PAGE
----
Blood supply to the brain can be interrupted in two ways – 1.) Blood clot forms (ischemic stroke) and 2.) A blood vessel ruptures causing blood to leak into the brain (hemorrhagic stroke).
Ischemic Stroke & Hemorrhagic Strokes
Ischemic strokes (caused by a blood clot in the brain) account for about 83 percent of all stroke cases.
Hemorrhagic strokes (ruptured blood vessel in the brain) account for about 17 percent of all stroke cases, and it results from a weakened vessel that ruptures and bleeds into the surrounding brain.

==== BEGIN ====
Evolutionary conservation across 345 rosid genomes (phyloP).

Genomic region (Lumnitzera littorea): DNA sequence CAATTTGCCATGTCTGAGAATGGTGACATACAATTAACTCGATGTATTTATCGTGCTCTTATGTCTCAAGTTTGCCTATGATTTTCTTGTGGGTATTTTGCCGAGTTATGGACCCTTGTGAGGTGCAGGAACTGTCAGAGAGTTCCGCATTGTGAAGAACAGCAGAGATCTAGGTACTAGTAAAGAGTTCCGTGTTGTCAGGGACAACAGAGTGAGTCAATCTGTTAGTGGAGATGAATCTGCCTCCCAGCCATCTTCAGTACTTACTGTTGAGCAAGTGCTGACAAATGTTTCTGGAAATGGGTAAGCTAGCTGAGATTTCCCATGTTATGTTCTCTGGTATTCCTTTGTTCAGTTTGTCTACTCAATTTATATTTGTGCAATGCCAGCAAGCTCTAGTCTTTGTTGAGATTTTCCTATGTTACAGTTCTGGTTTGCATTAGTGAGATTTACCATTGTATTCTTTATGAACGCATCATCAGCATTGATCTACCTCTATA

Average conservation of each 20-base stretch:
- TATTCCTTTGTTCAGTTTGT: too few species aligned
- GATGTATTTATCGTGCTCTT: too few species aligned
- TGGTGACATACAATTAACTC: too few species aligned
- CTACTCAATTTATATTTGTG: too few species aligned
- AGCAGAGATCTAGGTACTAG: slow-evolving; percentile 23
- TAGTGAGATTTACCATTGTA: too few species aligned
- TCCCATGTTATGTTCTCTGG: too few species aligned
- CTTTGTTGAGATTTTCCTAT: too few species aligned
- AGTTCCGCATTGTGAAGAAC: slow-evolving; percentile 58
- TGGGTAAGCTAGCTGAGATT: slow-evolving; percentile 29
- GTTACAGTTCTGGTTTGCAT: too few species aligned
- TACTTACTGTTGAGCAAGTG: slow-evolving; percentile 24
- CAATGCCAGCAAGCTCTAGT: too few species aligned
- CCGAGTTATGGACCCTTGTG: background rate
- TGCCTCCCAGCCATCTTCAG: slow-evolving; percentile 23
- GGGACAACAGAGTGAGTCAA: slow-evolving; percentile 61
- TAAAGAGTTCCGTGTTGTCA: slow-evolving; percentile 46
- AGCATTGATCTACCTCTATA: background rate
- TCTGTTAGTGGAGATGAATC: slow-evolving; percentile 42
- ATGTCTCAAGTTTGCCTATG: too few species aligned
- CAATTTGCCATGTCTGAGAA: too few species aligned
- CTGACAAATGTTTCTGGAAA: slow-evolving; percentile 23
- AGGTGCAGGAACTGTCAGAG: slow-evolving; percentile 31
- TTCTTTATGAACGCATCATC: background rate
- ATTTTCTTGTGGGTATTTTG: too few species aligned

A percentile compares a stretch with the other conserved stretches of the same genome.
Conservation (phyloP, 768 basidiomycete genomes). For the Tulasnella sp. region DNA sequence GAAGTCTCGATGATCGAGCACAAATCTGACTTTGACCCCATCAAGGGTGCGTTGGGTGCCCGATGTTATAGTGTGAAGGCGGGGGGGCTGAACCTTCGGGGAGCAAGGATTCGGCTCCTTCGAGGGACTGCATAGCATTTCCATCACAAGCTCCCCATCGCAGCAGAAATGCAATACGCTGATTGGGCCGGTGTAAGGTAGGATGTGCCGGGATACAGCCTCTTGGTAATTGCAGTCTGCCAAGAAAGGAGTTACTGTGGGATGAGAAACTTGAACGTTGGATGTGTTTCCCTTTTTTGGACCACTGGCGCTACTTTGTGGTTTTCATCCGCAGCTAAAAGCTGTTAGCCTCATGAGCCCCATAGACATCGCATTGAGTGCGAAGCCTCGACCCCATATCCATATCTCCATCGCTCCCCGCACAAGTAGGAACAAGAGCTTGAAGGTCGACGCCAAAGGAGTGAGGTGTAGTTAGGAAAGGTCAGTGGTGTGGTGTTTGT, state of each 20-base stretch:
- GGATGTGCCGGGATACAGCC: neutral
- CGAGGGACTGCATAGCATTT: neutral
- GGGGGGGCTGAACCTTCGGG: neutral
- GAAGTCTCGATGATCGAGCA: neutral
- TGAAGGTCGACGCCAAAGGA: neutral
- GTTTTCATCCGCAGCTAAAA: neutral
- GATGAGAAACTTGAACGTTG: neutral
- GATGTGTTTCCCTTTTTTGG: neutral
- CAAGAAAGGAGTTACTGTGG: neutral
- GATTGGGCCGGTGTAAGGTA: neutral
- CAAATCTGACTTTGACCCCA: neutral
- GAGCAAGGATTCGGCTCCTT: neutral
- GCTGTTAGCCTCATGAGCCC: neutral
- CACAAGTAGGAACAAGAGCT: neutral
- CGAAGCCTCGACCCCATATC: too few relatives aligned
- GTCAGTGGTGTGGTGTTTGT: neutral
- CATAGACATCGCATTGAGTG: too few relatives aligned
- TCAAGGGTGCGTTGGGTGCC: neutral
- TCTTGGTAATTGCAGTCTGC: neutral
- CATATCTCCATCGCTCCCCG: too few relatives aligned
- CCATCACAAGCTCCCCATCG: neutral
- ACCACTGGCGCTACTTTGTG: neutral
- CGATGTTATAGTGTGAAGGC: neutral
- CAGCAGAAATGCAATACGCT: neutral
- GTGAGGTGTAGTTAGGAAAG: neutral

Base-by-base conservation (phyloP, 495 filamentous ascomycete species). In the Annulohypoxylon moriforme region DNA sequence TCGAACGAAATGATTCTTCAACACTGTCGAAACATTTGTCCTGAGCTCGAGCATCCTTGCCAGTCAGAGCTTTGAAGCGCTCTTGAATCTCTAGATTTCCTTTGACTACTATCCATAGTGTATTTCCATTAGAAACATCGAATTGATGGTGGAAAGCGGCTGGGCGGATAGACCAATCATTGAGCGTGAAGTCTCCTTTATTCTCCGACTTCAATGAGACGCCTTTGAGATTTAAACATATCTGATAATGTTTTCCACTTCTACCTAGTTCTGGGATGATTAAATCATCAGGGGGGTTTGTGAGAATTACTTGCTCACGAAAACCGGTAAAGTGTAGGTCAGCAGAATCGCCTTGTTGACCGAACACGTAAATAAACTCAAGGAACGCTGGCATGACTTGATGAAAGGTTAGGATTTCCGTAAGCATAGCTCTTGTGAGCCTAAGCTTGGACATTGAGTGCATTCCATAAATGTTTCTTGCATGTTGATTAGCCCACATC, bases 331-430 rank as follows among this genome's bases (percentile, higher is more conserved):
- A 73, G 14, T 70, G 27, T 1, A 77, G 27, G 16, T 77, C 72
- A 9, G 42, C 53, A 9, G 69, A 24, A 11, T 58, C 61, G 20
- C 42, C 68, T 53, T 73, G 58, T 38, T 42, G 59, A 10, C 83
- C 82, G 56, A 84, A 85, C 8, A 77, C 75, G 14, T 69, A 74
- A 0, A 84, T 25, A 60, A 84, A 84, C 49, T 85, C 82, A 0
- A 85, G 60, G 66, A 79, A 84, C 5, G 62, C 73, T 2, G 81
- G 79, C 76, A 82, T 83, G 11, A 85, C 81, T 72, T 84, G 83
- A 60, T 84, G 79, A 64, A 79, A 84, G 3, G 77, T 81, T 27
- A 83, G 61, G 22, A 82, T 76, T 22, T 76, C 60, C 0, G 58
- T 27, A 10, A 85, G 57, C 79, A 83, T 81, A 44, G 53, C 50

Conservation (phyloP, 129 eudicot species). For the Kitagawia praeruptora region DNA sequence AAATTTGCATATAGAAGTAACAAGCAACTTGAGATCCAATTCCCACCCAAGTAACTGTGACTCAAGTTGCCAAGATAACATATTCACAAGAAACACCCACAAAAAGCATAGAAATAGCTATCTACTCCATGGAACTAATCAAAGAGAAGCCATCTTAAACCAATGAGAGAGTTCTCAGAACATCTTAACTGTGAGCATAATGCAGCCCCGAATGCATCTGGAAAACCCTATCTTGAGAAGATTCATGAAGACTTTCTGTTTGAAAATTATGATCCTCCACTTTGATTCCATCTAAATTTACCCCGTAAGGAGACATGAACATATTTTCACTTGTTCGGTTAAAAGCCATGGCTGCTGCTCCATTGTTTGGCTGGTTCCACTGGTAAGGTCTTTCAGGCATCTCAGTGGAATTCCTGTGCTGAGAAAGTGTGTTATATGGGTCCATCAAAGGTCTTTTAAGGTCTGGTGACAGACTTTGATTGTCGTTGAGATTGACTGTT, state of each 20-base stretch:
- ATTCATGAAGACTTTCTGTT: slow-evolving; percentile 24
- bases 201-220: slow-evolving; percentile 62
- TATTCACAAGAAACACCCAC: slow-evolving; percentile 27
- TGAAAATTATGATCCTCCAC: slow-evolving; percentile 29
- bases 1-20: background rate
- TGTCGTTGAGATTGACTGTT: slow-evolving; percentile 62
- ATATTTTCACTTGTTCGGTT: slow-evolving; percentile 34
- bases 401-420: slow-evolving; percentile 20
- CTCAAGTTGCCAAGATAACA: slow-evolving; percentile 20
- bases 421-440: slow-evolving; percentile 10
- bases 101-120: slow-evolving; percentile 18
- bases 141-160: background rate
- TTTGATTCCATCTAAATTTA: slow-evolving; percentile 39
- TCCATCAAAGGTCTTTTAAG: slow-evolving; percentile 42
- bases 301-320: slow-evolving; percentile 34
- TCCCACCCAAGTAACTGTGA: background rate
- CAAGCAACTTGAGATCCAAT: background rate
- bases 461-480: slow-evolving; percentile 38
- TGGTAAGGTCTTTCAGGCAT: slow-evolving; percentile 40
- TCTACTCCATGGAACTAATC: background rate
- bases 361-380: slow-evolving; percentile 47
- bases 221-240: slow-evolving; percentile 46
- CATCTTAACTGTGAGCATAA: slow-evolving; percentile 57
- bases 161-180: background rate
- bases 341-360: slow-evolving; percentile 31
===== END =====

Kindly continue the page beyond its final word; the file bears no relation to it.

Transient Ischemic Attacks
Also called TIAs, transient ischemic attacks are minor or temporary strokes. In a TIA, conditions indicative of an ischemic stroke are present and the typical stroke warning signs develop. However, the obstruction (blood clot) occurs for a short time and tends to resolve itself through normal mechanisms.
Even though the symptoms disappear after a short time, TIAs are strong indicators of a possible major stroke so get to the hospital immediately!
Source: American Heart Association